Monday, June 04, 2007


The Gemora cites a braisa: (Three were two brothers, Reuven and Shimon that were married to two sisters, Rochel and Leah. Reuven died childless, leaving his wife Rochel to fall for yibum to Shimon. Shimon cannot perform a yibum at this time for Rochel is his wife’s sister.) If Shimon went ahead and cohabitated with Rochel (while his wife was still alive), he has violated two prohibitions; his brother’s wife and his wife’s sister. These are the words of Rabbi Yosi. Rabbi Shimon said: He is only liable for the prohibition against taking one’s brother’s wife.

Rashi specifically mentions that this dispute is referring to a case where he cohabitated with her while his wife was still alive. The Rashba and other Rishonim explain that Rashi is coming to exclude the opinion of Rabbeinu Chananel, who understands this sugya as referring to a case where his wife had already died (like the case of the Mishna).

All the Rishonim ask on Rabbeinu Chananel: How can he possible learn that these Tannaim are discussing a case where his wife had already died and nevertheless, there should still be a prohibition against taking one’s wife’s sister? There is no argument to the halacha that a wife’s sister is permitted after one’s wife has already died.

Reb Avrohom Erlanger in Birchas Avrohom attempts to answer this question. He prefaces his remarks by saying that what he is about to say is a novel idea, but we must at least attempt to explain the viewpoint of Rabbeinu Chananel.

Let us examine the permissibility of the wife’s sister after the wife dies. Is the name of the initial prohibition “a wife’s sister, while the wife is alive”? (It would not be called a prohibition that is dependent on time, i.e. the lifespan of his wife because the prohibition is only until then.) Or perhaps the prohibition of a wife’s sister is forever, similar to any other ervah; the Torah reveals to us that the death of the wife permits her sister to be taken by the husband?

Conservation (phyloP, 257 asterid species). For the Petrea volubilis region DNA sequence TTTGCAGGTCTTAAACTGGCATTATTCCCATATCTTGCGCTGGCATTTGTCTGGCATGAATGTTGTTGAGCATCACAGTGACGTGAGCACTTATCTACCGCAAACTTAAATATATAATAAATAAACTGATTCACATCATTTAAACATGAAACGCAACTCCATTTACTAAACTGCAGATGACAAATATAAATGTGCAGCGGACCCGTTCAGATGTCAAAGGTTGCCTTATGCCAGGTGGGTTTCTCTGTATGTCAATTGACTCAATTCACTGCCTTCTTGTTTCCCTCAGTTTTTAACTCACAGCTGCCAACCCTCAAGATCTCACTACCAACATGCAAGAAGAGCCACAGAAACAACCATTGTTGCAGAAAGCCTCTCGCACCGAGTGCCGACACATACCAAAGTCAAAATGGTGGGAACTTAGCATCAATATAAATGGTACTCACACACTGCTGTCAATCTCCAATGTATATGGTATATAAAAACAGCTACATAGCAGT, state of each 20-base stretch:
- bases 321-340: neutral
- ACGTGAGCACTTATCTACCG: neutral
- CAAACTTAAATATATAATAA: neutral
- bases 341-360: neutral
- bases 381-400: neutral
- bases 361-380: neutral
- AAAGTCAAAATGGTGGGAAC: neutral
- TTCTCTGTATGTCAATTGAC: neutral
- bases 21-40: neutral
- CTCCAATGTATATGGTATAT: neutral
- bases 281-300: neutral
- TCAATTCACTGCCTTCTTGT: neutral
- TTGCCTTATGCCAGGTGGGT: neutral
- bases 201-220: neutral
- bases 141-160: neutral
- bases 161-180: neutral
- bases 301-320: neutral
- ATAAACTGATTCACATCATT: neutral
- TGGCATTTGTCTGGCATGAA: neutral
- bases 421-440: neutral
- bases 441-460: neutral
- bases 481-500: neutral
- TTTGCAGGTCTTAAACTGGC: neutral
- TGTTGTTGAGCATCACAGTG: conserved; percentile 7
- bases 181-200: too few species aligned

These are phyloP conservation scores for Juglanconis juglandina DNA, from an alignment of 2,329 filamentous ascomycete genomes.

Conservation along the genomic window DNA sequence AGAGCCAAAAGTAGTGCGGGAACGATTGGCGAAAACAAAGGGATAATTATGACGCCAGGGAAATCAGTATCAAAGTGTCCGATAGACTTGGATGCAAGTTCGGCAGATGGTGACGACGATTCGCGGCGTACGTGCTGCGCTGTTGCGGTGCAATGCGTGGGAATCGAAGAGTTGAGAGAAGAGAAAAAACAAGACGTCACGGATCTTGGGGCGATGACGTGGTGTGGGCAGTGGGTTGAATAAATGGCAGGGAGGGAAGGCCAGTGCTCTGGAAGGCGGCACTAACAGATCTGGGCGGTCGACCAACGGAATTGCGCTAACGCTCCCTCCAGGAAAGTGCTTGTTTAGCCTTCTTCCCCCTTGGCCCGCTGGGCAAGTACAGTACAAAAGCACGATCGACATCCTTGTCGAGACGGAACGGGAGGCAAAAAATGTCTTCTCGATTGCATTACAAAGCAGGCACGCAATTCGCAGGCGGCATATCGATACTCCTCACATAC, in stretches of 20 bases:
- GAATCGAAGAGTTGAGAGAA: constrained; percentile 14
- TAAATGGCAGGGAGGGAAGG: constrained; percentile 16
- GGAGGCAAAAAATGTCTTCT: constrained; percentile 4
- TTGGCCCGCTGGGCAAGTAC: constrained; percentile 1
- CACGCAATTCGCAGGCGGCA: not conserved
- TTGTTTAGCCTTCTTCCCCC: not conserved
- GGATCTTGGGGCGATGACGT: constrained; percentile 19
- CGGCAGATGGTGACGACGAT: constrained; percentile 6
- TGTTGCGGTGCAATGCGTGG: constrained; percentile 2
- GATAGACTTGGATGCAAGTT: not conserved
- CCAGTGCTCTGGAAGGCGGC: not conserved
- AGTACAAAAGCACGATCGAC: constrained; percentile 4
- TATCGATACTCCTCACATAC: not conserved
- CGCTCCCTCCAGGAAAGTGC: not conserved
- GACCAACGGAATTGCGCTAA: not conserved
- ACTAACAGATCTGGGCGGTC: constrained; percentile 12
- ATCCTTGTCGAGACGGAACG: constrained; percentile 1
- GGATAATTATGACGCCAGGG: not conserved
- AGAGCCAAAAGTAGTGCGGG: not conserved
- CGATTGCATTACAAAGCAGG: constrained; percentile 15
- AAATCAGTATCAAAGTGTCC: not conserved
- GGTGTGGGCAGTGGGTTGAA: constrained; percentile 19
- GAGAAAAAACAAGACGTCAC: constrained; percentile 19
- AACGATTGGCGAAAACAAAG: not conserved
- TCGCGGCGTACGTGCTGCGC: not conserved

A possible difference in halacha between these two possibilities would be in a case when we are uncertain if the wife died. Would there be a chazakah that the wife’s sister is still forbidden to him? Reb Elchonon Wasserman states that the principle of chazakah can only be applicable if the original prohibition was forever and the uncertainty is regarding a change in the status.

Although the simple explanation would be that the wife’s sister prohibition is initially only relevant during the lifespan of his wife; if we learn differently, we can explain the opinion of Rabbeinu Chananel.

He maintains that the prohibition of a wife’s sister is forever, but there is a halacha that the death of the wife is a matir, permits her to be taken by the husband.

Reb Shimon Shkop states that in order for one prohibition to take effect on an existing prohibition, it must have halachic ramifications. Perhaps we can say similarly regarding the permission emerging form the death of the wife. If her death will result in a permission for the sister to be taken by the husband, the death will permit her; however, if the wife’s death will not bring about such a consequence because she will anyways be forbidden to the husband on account of being his brother’s wife, the death of the wife will not remove the wife’s sister prohibition, and she will still be forbidden to the husband on account of being a wife’s sister as well.


Pilpul said...

Isn't there a similar discussion regarding the heter of an eishes ish, is the husband's death a matir or the issur is not here anymore because there is no husband?

Avromi said...

Yes, Reb Elchonon discusses that as well, so does Reb Aharon Kotler in a shiur - is the misah of the baal matir or is it the fact that he is not around anymore, so memeila there is no issur?

Big Moish said...

I remember from my Yeshiva days something to do with eishes Eliyohu; perhaps she is mutar because Eliyohu is not around, or is she assur because he never died.

Avromi said...

Your memory is correct: Reb Elchonon in siman 28 asks on the Maharai who rules that eishes Eliyohu is permitted because it says eishes reyehu v'lo eishes malach, and he is spiritual and not physical. He asks: Even if you'll say that she's not eishes reyehu, where did the issur of eishes ish go, once she's assur, she should remain in that state? This kasha is based on the death of a husband being a matir.